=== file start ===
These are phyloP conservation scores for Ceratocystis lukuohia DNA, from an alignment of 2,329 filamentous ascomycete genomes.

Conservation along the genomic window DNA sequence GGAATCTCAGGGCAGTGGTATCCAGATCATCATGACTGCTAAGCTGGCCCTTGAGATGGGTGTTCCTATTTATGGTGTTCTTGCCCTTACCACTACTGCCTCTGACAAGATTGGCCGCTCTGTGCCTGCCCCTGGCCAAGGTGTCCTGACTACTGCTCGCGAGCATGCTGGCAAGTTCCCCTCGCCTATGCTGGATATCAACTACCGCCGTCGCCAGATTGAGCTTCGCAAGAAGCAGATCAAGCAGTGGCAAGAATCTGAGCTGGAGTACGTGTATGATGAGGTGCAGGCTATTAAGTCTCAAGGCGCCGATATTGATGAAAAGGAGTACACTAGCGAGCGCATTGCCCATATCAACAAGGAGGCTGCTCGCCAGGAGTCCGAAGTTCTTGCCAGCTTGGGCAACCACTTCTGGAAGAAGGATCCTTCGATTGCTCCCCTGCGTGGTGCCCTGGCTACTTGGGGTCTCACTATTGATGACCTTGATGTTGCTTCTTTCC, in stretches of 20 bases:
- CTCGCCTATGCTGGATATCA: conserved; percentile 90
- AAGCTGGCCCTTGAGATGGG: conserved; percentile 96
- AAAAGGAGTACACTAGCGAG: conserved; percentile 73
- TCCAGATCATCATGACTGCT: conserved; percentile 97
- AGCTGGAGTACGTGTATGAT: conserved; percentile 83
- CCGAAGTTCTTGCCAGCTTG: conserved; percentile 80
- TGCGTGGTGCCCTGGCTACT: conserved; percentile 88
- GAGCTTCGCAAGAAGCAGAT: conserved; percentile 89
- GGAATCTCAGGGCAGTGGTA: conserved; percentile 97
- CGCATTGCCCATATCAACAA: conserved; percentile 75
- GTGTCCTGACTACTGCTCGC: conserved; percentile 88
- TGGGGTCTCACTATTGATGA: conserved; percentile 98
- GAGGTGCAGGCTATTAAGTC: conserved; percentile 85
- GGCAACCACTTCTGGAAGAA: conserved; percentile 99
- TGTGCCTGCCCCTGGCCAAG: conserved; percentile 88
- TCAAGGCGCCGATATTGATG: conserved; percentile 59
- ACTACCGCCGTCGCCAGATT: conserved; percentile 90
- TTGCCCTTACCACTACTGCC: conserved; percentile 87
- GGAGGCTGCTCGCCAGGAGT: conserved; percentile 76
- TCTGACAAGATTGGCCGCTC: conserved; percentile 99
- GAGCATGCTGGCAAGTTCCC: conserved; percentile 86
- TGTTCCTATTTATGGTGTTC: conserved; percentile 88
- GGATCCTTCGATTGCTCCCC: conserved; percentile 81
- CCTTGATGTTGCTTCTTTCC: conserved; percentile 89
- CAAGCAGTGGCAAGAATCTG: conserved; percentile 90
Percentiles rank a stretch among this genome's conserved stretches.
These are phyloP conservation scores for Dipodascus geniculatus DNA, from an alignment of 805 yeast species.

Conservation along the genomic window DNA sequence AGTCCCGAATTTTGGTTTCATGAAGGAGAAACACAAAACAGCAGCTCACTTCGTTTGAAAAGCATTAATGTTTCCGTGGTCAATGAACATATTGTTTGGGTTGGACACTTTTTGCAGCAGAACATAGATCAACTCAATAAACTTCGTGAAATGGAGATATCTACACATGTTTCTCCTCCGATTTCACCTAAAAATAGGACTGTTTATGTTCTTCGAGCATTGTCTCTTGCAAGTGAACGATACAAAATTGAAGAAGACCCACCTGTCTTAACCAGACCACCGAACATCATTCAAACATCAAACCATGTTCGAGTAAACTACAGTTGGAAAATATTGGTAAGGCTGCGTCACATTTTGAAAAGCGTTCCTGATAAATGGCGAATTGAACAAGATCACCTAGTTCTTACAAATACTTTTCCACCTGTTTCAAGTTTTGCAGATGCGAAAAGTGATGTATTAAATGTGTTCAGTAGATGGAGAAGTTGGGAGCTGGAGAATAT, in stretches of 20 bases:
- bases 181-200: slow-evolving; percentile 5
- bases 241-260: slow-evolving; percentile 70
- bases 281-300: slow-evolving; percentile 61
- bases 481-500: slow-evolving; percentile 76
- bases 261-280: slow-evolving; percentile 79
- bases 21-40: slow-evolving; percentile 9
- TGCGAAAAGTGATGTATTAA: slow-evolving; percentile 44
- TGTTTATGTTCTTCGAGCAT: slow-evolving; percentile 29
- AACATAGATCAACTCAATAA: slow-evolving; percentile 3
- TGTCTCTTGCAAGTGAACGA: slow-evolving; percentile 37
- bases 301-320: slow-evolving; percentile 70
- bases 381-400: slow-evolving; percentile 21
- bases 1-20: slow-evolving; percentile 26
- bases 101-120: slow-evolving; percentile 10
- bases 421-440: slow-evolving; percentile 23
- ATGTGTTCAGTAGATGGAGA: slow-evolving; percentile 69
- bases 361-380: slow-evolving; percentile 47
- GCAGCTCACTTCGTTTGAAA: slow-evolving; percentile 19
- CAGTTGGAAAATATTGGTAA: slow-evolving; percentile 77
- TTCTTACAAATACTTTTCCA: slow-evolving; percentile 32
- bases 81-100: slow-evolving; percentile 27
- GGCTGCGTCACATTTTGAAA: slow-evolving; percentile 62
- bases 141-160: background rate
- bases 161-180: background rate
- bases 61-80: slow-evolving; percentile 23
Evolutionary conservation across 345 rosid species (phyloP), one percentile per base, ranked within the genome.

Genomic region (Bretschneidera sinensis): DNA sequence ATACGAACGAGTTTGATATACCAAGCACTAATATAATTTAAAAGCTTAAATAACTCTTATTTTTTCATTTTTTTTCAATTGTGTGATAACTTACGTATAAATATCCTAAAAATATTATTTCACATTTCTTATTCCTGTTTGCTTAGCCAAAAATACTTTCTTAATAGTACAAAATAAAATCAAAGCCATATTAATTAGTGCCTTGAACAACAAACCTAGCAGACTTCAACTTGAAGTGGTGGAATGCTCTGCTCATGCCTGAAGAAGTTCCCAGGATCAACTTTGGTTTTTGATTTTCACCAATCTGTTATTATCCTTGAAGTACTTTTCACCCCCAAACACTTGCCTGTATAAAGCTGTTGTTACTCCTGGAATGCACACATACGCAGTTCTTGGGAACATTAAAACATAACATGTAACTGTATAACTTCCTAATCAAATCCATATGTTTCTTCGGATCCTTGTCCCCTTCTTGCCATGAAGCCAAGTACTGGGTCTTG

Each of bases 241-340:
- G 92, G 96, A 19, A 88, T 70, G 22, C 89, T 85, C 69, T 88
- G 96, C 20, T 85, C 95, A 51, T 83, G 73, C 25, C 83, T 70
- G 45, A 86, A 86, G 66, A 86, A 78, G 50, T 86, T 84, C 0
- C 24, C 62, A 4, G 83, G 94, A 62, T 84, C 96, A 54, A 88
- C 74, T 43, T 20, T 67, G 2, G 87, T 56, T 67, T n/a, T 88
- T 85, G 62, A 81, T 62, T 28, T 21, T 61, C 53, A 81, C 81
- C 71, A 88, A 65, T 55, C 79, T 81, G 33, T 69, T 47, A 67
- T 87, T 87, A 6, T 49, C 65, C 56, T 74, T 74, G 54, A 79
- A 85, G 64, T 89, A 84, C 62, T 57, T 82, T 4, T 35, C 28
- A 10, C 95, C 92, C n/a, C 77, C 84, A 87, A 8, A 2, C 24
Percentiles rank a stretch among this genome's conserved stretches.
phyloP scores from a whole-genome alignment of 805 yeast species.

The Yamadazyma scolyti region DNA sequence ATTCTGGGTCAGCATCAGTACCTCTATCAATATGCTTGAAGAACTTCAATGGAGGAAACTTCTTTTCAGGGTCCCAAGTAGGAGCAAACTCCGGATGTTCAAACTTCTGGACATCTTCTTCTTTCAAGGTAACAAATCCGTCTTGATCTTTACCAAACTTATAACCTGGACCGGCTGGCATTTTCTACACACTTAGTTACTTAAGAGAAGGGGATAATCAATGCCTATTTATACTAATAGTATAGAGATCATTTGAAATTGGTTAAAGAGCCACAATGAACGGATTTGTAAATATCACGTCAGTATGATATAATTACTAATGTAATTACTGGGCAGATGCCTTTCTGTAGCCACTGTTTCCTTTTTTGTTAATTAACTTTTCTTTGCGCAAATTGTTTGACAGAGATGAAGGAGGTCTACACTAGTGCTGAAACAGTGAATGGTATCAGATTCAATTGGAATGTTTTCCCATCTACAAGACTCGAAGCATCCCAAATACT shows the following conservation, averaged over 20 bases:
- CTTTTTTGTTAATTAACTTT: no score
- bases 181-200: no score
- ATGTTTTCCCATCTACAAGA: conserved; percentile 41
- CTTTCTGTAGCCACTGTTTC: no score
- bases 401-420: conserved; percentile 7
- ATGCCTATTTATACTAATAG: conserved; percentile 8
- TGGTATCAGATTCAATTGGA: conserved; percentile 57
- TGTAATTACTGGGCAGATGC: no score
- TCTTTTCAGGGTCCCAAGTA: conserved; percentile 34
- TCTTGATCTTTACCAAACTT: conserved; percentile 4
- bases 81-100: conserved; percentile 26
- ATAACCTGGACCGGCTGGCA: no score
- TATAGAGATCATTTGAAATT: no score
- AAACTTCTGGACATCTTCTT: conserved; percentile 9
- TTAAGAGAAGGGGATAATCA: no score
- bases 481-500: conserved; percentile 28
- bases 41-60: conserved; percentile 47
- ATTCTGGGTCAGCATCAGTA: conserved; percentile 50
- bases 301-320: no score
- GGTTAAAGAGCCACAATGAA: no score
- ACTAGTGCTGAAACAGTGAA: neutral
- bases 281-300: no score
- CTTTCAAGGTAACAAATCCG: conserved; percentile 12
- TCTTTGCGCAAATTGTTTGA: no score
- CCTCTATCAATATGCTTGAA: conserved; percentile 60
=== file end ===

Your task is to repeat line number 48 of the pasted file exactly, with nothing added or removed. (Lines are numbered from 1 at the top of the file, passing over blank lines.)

- GCAGCTCACTTCGTTTGAAA: slow-evolving; percentile 19